But first, since I had forgotten to bring a towel with me, I headed back to the market to purchase one. Unfortunately a towel is a somewhat tricky thing to find. Especially because I forgot the world for towel (and it’s an easy one, too: toalla), meaning I had to describe a towel to random people, hoping to be pointed in the right direction. A towel is a moderately awkward thing to describe in broken Spanish.


After a short combi ride I was at the cow-studded lakeshore.

(Note for travelers: you can easily walk from the lakeshore to the highway to catch a bus back to Morelia, but it’s too far to walk there from central Pátzcuaro.)


The main attraction on the lake is the island of Janitzio. Boats leave frequently, and may or may not contain tiny Oakland Raiders fans wearing cowboy hats and fishing with nets.


The boat is jammed with mariachis, vendors, and Mexican tourists: I was the only gringo in sight.


The island coming into view. Kids never tired of dragging these rainbow-colored nets through the water during the half-hour ride. I’m not really sure what that was all about.


The tiny but densely-populated island, with the statue of José Morelos on top.


A Morelia-born guy who was raised in the Bay Area and in town visiting family talked to me on the boat, and he had an infatuation with Brazil. He asked me if the houses on the island looked like the favelas in Rio. I said that, come to think of it, they kind of do.


The island has an abundance of stalls selling all manner of arts, crafts, food, and booze: a winning combination. No aggressive touts, either.


Supposedly this place gets going big-time during the Day of the Dead.



Steps, steps, and more steps.


Finally, the top. José Morelos was a rebel leader, and namesake of Morelia.


Inside the statue.


Murals depict Morelos’ life.


The steps get somewhat unnerving as you approach the top.


Once you reach Morelos’ arm, there’s one final spiral staircase…


…before the tiny mirador in his wrist.


This spot gives you a great view of the old Tarascan kingdom, a pre-Colombian civilization that inhabited the lakeshore and islands. Pátzcuaro was the biggest city. Like the Aztecs, this was all ruined by colonization, but there are still ruins around the lake, especially in the beautifully-alliterative town of Tzintzuntzan. If everything had worked out better time-wise I was going to try to see some of them, but it was already getting late in the day and I didn’t feel like pushing the return journey too much.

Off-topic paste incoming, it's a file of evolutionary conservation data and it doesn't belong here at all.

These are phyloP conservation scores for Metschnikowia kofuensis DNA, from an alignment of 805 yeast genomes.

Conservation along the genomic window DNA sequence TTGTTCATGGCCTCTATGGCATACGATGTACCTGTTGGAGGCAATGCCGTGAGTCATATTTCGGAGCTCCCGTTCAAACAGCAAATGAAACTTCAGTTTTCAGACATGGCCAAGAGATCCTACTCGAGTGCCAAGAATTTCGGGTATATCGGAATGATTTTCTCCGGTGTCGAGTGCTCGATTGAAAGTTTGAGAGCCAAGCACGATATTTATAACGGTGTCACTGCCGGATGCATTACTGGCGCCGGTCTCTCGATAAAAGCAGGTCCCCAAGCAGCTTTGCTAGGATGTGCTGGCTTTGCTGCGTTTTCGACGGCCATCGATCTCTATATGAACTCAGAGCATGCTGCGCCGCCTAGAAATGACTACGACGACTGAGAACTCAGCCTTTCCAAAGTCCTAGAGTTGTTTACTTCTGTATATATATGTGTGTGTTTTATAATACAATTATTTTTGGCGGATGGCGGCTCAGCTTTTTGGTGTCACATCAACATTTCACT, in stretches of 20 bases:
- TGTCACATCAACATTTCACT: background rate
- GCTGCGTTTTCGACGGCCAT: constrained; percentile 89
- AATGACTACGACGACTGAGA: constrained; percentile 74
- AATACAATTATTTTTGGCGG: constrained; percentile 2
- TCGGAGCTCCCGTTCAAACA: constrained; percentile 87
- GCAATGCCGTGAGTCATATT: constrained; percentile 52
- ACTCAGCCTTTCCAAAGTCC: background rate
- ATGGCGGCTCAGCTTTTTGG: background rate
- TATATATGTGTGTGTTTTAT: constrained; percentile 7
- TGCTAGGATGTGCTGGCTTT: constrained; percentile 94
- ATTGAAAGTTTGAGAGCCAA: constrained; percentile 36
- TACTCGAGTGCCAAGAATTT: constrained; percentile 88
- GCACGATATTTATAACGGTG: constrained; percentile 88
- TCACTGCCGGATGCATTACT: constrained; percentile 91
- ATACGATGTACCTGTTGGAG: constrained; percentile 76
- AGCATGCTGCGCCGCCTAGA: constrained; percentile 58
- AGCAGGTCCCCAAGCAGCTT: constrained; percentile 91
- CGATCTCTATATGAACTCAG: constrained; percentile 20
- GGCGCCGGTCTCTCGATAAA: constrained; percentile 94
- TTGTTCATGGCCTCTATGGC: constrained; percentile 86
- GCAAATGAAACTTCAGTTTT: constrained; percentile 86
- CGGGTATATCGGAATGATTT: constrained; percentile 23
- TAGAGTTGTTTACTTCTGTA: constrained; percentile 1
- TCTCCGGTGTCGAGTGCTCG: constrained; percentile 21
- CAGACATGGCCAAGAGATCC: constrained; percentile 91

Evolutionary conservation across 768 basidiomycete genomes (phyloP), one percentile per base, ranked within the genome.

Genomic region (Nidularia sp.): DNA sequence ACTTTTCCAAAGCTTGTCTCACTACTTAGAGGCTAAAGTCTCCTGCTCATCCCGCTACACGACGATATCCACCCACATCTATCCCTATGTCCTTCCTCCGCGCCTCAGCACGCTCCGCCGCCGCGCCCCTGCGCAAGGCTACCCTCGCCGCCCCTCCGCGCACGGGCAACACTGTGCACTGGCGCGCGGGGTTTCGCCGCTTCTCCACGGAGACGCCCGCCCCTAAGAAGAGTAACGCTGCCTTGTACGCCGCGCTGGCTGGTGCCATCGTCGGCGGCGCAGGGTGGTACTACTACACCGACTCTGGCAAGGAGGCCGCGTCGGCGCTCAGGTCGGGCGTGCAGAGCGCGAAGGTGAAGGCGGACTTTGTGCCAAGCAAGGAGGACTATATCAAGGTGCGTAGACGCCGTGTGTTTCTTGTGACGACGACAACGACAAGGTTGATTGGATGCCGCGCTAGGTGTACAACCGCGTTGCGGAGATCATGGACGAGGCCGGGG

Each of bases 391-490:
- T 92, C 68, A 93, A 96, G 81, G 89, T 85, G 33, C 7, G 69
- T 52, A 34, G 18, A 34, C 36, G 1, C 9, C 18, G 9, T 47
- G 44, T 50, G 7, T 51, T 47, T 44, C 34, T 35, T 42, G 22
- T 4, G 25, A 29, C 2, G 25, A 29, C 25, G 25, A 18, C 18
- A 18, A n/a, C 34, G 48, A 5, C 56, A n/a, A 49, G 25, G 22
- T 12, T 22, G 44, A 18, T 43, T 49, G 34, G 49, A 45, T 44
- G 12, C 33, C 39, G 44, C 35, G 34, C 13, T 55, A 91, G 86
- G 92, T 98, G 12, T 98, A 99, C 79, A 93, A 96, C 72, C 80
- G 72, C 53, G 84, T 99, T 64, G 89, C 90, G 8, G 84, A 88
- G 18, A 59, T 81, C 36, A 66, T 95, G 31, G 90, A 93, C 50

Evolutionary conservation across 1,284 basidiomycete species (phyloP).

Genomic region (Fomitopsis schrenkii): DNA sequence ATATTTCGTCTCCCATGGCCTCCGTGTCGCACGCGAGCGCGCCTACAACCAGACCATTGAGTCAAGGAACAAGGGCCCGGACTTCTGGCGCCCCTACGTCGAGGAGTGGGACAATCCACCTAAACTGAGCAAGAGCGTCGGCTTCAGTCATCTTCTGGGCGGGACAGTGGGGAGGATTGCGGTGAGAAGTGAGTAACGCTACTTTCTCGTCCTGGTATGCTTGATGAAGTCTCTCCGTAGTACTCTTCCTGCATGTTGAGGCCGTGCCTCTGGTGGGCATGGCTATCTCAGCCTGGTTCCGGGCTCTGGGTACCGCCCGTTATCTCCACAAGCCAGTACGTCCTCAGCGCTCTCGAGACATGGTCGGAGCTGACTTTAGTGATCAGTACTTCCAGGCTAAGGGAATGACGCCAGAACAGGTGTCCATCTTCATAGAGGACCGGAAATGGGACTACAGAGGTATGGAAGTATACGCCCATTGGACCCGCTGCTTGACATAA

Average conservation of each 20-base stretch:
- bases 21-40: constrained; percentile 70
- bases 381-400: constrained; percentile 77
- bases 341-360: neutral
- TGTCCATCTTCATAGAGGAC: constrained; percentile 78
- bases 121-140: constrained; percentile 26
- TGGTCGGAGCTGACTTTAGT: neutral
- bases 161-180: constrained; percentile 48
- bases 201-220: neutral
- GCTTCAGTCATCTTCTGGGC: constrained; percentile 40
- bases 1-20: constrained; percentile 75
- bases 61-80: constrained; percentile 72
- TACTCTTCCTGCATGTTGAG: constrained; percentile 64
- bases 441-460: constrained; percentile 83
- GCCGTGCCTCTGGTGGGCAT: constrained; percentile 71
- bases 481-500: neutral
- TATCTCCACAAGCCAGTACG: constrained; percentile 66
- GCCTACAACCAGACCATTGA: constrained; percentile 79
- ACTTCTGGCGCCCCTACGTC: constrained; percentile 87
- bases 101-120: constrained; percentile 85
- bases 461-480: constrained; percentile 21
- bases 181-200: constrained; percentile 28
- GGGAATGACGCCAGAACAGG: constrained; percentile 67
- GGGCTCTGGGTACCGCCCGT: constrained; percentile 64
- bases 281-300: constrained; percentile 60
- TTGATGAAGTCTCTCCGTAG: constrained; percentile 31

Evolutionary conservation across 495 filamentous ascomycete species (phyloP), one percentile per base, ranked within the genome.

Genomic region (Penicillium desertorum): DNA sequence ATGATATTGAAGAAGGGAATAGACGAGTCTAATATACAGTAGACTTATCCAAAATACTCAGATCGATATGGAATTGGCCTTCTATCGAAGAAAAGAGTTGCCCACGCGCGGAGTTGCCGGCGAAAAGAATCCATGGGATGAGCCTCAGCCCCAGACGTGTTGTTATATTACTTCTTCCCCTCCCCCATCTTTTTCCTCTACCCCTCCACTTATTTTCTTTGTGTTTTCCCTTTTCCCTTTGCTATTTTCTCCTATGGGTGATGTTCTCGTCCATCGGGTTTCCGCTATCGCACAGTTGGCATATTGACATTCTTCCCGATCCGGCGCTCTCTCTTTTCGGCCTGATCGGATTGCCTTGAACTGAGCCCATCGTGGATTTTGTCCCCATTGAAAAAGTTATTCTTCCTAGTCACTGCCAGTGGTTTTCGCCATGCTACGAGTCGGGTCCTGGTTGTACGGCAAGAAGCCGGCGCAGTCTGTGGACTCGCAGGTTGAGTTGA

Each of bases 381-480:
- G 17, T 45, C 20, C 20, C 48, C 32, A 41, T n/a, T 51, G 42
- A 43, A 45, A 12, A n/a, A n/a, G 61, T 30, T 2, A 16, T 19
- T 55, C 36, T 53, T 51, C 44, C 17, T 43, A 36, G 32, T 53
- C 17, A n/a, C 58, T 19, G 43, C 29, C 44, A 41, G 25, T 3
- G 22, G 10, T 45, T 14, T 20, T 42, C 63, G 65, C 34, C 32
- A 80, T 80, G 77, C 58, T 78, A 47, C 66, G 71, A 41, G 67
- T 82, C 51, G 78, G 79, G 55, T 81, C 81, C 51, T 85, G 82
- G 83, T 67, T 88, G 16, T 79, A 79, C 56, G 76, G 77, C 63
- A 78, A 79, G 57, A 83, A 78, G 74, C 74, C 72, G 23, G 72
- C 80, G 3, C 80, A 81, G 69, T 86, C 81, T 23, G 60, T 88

Pátzcuaro off in the distance.


The playground at the foot of the statue. They still have the good stuff, down in Mexico. My most vivid memory of visiting Mexico as a child was spending far too long spinning around in one of those little enclosed merry-go-rounds like the one on the left, and then getting extremely ill.


The obligatory eat on the island is this cup of tiny, deep-fried fish, which costs 10 pesos. They add hot sauce, lime, and salt to it. Yummy.


Even more my style is the authentic michelada, a Mexican concoction that’s sort of like a combination of a beer, a bloody mary, and a margarita. I’m not sure what he was putting in to the drink, but every time the vendor asked whether I wanted an ingredient or not, I enthusiastically said yes. It was delicious.

The latino street vendor mantra of “serve the customer at all costs” was definitely in effect. The vendor asked what type of beer I wanted, and I flippantly picked Corona–all the light-colored Mexican beers taste the same to me, so I didn’t really care either way. Upon discovering there was no cold Corona, the vendor signaled to another person who instantly ran off to acquire the requested Corona. I didn’t even have a moment to tell him that it wasn’t necessary. Within seconds, the ice-cold Corona was delivered.


The real way to drink a michelada is from one of these awesome boots. Or, even more fitting, a boot with a skull sticking out of it!


  1. 🙂 like very much.

  2. […] stumbled upon the Monumento de la Revolución on accident. (This is the best-case scenario when you lose your guidebook–aimless wandering leading to legitimately noteworthy […]

  3. one thing.. Plaza Chica is not Plaza de las mujeres or women plaza, Plaza Chica means Little Plaza, chica also means girl, but in this case is chica, little, for the size of the square.

Leave a Reply

Fill in your details below or click an icon to log in: Logo

You are commenting using your account. Log Out /  Change )

Facebook photo

You are commenting using your Facebook account. Log Out /  Change )

Connecting to %s


%d bloggers like this: